4th June 2014
Rate decreases on government bonds and an increasingly bullish buyer’s market in France have pushed mortgage rates down to their lowest levels ever recorded. Average lending rates have now dropped to 2.85% from the previous lows of 2.90% recorded in May 2013 and this movement is only likely to fuel the property market further argue French property and mortgage specialists.
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John Busby at French Private Finance says: “Since the start of the year government bonds have decreased by almost 70 basis points (0.7%) and this has pushed high street lending down even further. These lowest-ever average rates are reflected in the lower margins on variable rates, as banks are being forced to be extra competitive for domestic and non-resident buyers.”
“In real terms for non-resident buyers rates as low as 3.25% fixed for 20 years can now be achieved, which compared to other mortgage rates in Europe is incredible value,” adds Busby. “Even before this latest drop, non-residents were capitalising on the market; in our busiest week across the ski property season we were handling non-resident applications with a total value of over €38m.”
In the six months from Dec ’13 to May ’14 French property specialists Athena Advisors saw an 85% increase on property sales for the same period the previous year, posting sales of French property to non-residents of over €50m.
Nicholas Leach at Athena Advisors says: “It took a while but international buyers are now realising the significance of the current deals available in the French mortgage market. Being able to fix rates for long periods at such low levels means that, unlike in the UK for example, people can easily plan their long term finances for their second home or buy-to-let property. The lure of these new rock bottom rates coupled with the long term security typical of this market, means we’ll see more people releasing idle savings and investing them in French property.”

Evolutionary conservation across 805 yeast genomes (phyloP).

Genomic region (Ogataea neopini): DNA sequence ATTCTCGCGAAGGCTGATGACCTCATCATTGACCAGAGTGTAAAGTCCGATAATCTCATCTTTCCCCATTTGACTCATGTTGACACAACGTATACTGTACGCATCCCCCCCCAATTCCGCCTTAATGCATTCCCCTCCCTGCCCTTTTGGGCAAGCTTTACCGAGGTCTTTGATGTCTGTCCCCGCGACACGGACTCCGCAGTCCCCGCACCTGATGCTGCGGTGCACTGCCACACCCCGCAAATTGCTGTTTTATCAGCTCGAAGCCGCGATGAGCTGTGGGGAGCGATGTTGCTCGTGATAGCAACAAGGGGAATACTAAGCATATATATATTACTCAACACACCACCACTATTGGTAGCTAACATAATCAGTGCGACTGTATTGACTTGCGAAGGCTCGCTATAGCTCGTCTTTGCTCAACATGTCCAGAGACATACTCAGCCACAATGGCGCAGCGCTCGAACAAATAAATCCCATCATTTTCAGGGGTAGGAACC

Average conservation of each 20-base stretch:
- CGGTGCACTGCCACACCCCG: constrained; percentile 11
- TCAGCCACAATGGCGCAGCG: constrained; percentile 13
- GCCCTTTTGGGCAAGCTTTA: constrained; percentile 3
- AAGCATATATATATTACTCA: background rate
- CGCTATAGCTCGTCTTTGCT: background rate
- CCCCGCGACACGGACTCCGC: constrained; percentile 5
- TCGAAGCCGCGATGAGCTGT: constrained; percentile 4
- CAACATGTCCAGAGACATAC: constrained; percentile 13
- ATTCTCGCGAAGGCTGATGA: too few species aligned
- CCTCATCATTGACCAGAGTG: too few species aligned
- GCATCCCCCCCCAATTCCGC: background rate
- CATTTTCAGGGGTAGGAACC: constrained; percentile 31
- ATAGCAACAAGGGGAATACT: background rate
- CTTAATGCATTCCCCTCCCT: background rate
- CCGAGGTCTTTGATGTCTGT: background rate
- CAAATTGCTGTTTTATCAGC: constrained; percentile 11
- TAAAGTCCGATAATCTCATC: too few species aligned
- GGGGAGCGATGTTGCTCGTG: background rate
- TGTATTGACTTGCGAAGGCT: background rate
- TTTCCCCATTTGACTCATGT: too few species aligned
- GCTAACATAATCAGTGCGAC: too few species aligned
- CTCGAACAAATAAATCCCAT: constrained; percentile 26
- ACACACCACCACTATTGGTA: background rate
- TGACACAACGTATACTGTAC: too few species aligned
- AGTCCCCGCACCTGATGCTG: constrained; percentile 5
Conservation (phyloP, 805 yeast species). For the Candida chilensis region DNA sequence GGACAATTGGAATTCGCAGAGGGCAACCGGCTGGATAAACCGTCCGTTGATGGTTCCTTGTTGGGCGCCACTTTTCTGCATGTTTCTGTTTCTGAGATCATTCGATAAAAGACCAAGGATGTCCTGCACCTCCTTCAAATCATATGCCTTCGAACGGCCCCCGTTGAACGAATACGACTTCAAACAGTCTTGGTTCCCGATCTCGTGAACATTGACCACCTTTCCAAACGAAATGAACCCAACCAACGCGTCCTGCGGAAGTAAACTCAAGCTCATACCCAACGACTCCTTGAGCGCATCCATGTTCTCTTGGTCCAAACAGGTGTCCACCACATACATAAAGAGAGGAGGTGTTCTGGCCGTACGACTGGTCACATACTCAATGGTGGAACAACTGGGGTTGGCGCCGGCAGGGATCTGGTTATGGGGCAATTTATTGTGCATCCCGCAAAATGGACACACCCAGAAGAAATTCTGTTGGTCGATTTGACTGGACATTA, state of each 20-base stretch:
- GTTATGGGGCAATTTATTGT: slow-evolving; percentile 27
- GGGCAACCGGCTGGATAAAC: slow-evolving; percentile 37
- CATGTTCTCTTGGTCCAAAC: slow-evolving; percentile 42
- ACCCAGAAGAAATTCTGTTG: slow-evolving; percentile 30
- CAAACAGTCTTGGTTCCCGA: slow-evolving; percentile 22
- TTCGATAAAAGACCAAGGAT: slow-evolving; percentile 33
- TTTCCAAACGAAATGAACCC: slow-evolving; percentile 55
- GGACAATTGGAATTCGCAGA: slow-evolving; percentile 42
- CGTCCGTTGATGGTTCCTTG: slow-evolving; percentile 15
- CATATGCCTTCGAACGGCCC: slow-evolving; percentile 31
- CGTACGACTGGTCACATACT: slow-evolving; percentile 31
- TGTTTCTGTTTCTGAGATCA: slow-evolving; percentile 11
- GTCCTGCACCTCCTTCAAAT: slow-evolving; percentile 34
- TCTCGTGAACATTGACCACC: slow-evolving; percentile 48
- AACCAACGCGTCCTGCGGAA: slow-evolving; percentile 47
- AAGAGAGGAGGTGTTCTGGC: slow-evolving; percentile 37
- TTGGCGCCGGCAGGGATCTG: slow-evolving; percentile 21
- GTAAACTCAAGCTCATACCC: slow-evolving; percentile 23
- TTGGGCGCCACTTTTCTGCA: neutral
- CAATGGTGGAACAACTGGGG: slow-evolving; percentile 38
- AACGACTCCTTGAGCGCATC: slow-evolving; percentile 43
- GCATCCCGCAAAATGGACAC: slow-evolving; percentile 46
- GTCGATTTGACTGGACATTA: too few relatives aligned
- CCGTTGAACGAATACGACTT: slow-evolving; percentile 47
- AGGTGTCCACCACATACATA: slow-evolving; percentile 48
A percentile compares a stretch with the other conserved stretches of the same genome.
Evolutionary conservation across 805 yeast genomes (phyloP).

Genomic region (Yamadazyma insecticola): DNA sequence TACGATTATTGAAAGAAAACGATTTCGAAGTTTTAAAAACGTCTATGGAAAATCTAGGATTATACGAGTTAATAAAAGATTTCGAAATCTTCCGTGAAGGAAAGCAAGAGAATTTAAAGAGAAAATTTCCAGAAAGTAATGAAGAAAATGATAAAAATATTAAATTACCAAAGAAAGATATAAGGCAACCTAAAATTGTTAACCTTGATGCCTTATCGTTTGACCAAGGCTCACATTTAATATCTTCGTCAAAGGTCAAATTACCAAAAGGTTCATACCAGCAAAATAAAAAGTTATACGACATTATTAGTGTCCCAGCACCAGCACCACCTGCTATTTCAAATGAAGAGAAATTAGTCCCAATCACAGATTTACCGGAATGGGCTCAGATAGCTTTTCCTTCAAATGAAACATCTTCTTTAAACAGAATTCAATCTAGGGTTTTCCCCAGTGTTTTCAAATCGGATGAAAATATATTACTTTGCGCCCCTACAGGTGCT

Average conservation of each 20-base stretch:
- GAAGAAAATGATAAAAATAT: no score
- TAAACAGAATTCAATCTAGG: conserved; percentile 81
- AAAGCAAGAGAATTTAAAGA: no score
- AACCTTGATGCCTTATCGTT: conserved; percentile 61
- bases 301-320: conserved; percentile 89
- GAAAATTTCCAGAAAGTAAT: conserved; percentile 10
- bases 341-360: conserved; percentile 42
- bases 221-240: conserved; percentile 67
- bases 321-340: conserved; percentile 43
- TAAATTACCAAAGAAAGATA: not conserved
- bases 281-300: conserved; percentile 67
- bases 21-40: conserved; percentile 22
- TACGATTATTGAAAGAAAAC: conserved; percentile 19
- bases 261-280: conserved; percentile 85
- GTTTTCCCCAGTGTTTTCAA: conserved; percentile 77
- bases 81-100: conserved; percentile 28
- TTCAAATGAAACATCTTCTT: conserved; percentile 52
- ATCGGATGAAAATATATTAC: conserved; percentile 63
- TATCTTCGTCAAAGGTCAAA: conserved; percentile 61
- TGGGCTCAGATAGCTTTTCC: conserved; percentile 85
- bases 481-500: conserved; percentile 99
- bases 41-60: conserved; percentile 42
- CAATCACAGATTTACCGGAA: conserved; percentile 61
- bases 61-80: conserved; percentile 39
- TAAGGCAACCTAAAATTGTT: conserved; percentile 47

“The significant factor for the market is that buyers at all levels are utilising the cheap borrowing rates. An increasing number of buyers with budgets over €3m and who can afford to pay cash are still choosing to finance their purchase, often through private French banks.”
Leach says that the situation is helped by the fact that French borrowing rules are arguably easier and easier to understand than the UK following a tightening of the rules here.
He says: “Now the dust has settled, it appears that the UK has become more French, with stricter application rules than in France. French lenders don’t have access to UK credit check systems so a forensic picture of income, assets and outgoings is needed, which many UK buyers regarded as laborious. Now that mortgages in the UK are subject to the same, if not higher levels of scrutiny, French mortgages are even more favourable; the long term rates are better and the application process is easier.”
Busby adds: “France has a clearer system of affordability. You are allowed to spend 33% of your monthly gross income, averages of last 2 years bonus, commissions and dividends are also included on your financial commitments for loans, personal loans, car loans and alimony. Expenses like school fees, insurance payments and entertainment costs are not taken into account. Once this calculation is done you get a definitive amount to spend each month which is nice and clear.”
In France each €100k currently costs approximately €500 per month over 25 years, €600 per month over 20 years and €700 per month over 15 years (which can be the figure used to calculate how much can be borrowed on an interest only basis).
He adds: “In the UK, banks tend to keep their calculations more of a secret and are less clear. Calculators are usually made available to brokers who must shop around to see what can be borrowed with each lender for a specific profile. Buying in France is now so much easier and with super-low rates this appetite will only get bigger.”
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